Royal Grammar School


Strange Meeting

Strange Meeting

Well, it was pretty strange. On a drizzly grey Tuesday evening about 30 of us assembled in Newcastle’s Norman Keep for the A2 drama performance, devised and performed by the four candidates. Johnny Ball, Thomas Dickson, Alistair Henfrey and Alistair Wheater clearly took the title from Wilfred Owen’s famous War poem and, up to a point, the play was about war.

But what an original take on it! Four dead warriors meet in the strange, unknown place (hence the unusual setting of the Keep), a form of limbo in which they assess the manner of their death and the nature of sacrifice, and have the chance somehow to return to their previous lives. Thus Greek hero Achilles meets English Civil War coward Lucius Cary, a 14-year-old German soldier from the First World War and a young father killed in Afghanistan in our present.

The script was clever – erudite, even – and intriguing. The script showed just how strong a literary and historical background those young playwrights can draw on. The acting was powerful, technically very tight and professional. I heard some experts muttering about the influence of Berkoff on the structure of the play, but that went over my head.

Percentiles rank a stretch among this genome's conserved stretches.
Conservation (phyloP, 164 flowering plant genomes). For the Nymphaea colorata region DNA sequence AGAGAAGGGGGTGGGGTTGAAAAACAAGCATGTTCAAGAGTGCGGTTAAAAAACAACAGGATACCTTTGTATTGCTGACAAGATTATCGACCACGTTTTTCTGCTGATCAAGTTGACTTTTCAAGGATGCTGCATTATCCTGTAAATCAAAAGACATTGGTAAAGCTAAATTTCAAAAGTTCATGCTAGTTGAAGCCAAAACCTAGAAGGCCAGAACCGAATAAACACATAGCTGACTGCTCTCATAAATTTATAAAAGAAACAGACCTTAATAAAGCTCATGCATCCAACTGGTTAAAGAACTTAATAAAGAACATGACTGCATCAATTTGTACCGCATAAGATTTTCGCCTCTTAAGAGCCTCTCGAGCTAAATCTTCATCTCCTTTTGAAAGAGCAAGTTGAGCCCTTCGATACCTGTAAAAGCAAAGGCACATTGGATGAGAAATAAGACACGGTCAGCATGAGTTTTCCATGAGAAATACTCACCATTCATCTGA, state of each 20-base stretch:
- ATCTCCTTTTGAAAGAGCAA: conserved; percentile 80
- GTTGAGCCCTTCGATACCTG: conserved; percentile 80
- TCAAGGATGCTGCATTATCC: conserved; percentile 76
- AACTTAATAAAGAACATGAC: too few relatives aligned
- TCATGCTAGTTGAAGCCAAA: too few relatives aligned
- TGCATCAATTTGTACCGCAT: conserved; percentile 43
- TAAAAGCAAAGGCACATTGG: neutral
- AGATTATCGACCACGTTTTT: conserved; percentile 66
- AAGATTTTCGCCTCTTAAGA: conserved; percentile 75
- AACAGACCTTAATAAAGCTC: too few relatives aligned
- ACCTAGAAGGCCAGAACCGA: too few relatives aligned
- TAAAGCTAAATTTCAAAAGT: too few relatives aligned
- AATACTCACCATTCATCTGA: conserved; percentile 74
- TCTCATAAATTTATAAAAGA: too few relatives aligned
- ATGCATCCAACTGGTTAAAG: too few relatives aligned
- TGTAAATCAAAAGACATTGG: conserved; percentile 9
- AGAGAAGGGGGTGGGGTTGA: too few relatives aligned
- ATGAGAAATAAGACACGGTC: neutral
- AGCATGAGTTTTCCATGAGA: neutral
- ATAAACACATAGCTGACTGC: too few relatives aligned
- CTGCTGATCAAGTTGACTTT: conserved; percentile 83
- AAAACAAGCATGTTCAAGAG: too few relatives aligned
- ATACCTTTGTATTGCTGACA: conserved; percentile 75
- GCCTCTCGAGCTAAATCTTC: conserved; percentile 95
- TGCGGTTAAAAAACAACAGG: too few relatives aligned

Above all, perhaps, the piece gave the lie to suggestions emanating far too often from policymakers and the media that drama is somehow not as hard as other subjects. It is every bit as demanding, and RGS students need to know that (a) it’s certainly no soft option and (b) when it comes to applying to university, it’s as intellectually challenging and valid amongst A level choices as any other subject.

Although funding and other pressures are turning students away from the creative arts in the nation’s schools as a whole, we’re not seeing a significant problem here at the RGS. Nonetheless we do need to remember that the A levels that students choose partly as a route to top universities should not exclude the creative subjects. On the contrary, seeing those four Upper Sixth student actors on Tuesday just reminded me how lucky any university will be to take them, whatever subject they choose to read: and, so versatile are they, they probably could choose from a fair range!

That’s the thing about high-quality drama. At its best (as Strange Meeting was) drama is intellectually stimulating and emotionally moving, technically clever and (in this case, at any rate) of literary merit. But, like the best performance arts, it entertained while it challenged. 

That’s the point isn’t it?

Bernard Trafford